Before you click on the ad that appears on the web, before you pay attention to that newsletter that promises you the best looks for spring, take a look at this desert.
It is a clandestine dump of tons of used clothes that end up abandoned in the arid lands of the Atacama Desert in the north of Chile.
As if it were a post-apocalyptic scenario, the mountains of used clothing from the United States, Canada, Europe, and Asia find their final destination in the driest desert in the world.
The clothes, which were discarded for resale, ended up in this open-air dump, emitting toxic gases as they decomposed, reported Spanish newspaper El País.
That clandestine dump has been rising from the discards of the 59,000 tons of clothing that arrive each year in Chile — Latin America’s leading importer of second-hand garments — through the free trade zone at the port of Iquique, 1,800 kilometers north of Santiago. Most are used items, but there are also some unworn ones with the sale tag still attached.
This clothing desert is also the destination of thousands of people searching for clothes to wear or resell and make a living.
En fotos: el desierto de Atacama, convertido en basurero clandestino de ropa usada 👚👙👖
👟🧣El consumo desmedido y fugaz de ropa hizo crecer de manera exponencial los desechos textiles en el mundo, que tardan unos 200 años en desintegrarse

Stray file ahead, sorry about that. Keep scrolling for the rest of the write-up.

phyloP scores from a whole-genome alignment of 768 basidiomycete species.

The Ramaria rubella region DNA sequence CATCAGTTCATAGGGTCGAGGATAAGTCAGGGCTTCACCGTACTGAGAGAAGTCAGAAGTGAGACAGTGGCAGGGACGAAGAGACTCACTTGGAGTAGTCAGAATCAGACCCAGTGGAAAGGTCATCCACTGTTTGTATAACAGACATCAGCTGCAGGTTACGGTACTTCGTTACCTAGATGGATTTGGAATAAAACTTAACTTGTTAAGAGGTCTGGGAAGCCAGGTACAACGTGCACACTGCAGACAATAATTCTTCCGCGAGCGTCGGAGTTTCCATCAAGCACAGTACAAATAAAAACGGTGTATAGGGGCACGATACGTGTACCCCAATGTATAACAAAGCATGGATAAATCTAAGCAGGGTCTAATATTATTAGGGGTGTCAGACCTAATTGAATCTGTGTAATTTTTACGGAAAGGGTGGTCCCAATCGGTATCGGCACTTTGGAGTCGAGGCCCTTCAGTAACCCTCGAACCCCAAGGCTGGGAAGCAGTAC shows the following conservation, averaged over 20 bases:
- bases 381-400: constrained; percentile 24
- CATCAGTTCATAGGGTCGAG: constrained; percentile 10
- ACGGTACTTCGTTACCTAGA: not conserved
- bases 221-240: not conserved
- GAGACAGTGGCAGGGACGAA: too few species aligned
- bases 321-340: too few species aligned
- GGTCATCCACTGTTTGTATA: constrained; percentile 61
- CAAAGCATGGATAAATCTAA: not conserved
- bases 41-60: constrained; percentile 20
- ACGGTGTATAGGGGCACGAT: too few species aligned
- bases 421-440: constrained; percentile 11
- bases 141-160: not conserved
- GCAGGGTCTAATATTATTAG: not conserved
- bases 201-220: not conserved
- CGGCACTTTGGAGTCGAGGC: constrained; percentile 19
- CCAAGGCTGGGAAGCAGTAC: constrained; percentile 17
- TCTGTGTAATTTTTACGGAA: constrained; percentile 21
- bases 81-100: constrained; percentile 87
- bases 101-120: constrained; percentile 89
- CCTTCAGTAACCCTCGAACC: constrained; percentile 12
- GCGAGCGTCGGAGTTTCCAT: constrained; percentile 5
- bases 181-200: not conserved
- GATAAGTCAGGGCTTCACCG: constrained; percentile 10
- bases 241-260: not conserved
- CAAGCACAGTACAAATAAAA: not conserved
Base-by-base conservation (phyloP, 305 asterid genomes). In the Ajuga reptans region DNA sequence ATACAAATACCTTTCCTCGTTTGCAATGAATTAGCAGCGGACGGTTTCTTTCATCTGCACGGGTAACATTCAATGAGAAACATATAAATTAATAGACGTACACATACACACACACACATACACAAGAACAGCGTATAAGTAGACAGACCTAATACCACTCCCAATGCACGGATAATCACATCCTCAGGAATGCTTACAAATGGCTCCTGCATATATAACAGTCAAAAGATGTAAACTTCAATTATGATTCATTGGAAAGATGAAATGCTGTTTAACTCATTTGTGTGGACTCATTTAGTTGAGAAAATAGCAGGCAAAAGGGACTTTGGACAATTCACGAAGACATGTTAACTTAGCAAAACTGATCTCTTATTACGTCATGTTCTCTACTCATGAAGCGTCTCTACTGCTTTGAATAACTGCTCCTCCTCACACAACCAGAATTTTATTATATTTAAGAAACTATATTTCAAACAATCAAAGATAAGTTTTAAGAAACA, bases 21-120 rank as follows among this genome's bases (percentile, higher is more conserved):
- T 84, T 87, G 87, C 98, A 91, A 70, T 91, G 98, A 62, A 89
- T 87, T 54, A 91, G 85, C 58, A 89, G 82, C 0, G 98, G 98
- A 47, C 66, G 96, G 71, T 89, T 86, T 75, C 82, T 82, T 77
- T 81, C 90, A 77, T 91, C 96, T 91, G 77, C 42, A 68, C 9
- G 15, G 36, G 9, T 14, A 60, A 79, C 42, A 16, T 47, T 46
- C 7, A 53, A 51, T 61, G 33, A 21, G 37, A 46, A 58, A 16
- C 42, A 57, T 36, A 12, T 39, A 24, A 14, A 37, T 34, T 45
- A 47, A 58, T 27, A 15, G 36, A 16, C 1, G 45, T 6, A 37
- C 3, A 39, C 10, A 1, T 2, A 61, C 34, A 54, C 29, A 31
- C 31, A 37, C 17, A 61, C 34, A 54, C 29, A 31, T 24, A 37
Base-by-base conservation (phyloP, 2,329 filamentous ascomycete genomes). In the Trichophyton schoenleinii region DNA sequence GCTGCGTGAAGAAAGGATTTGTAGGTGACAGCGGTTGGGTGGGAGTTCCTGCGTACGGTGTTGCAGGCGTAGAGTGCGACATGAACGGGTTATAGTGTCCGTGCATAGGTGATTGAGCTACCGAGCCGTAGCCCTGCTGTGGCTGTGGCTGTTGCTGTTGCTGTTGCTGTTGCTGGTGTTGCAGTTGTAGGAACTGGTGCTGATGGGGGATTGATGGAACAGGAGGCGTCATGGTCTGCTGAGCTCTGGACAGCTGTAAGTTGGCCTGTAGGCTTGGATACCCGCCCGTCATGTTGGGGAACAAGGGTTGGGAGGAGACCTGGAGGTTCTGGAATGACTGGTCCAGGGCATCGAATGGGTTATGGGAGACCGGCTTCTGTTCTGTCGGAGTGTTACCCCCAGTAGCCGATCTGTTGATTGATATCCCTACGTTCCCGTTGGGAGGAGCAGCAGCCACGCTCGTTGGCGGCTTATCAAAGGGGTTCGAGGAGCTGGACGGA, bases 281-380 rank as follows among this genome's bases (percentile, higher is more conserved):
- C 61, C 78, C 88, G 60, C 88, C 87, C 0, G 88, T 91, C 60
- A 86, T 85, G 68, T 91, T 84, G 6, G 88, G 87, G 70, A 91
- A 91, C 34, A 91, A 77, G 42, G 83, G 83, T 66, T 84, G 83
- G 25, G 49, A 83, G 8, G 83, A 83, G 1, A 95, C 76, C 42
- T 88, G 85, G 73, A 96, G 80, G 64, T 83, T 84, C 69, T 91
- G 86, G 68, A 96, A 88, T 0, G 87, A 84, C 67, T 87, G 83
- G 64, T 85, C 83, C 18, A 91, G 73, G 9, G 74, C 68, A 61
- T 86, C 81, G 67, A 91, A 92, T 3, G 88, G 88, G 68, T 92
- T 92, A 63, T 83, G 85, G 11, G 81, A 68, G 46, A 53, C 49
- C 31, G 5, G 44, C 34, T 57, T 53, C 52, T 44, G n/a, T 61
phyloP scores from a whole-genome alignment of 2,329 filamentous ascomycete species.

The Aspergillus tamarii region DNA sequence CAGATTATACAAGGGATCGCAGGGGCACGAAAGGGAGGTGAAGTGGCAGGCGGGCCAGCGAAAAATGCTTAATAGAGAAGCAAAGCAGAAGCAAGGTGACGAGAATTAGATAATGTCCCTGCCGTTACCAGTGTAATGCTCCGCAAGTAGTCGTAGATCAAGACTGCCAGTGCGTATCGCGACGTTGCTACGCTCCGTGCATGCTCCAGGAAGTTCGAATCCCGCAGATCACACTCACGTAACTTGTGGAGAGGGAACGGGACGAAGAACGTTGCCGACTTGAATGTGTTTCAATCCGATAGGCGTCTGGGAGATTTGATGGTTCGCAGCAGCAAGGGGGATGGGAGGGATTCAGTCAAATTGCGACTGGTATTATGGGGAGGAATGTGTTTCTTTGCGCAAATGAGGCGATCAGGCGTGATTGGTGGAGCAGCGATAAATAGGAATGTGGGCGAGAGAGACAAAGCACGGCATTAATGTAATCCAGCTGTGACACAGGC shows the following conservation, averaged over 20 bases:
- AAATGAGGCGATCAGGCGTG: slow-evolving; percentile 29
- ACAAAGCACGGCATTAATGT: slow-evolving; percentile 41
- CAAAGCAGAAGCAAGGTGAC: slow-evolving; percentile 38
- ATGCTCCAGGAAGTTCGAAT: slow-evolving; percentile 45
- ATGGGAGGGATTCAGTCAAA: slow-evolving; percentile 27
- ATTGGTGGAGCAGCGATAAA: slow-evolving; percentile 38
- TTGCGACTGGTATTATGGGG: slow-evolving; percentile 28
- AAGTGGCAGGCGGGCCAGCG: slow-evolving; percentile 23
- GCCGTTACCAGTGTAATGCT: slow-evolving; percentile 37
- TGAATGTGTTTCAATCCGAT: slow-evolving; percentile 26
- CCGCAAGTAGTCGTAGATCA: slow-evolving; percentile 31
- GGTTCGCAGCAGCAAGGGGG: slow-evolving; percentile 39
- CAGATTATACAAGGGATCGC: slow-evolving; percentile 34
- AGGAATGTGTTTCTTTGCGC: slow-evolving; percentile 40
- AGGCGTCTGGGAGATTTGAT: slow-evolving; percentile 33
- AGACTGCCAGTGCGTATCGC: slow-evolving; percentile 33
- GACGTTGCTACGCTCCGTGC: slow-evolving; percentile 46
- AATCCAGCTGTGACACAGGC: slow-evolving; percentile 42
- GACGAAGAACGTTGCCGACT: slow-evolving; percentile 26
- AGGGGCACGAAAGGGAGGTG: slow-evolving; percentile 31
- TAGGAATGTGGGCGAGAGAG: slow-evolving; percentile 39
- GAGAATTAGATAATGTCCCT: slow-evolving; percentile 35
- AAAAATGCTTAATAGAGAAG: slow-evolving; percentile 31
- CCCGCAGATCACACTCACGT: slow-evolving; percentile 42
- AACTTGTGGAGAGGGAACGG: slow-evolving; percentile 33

— LNnaturaleza (@LNnaturaleza) November 11, 2021
“We have transformed our city into the garbage dump of the world,” Patricio Ferreira, mayor of Alto Hospicio, the commune where the vast majority of the dumps are located, told the BBC.
Most of this clothing has previously been donated to charities in developed countries. Much of it is resold in charity stores or given to people in need.
But what is not sold or donated in those countries (sometimes because it is damaged) ends up being sent to other countries such as Chile, India, or Ghana, the BBC continued.
This industry is responsible for 8% of greenhouse gases and 20% of total global water waste. Just think that it takes 7,500 liters of water to produce a pair of jeans.
In addition, most clothing is currently made of polyester, a type of plastic resin obtained from petroleum, which has great advantages over cotton: it is very economical, weighs little, dries quickly, and does not wrinkle.
The problem is that it takes more than 200 years to disintegrate, while cotton takes about 30 months.
Although the issue of the clothing dump in the Atacama is not new — textile waste has been accumulating in the desert for at least 15 years — the solution is far from simple.
Between companies that do not take responsibility for their waste and the irresponsible consumption we make from our homes, the world does not seem to have enough natural mats to hide our garbage.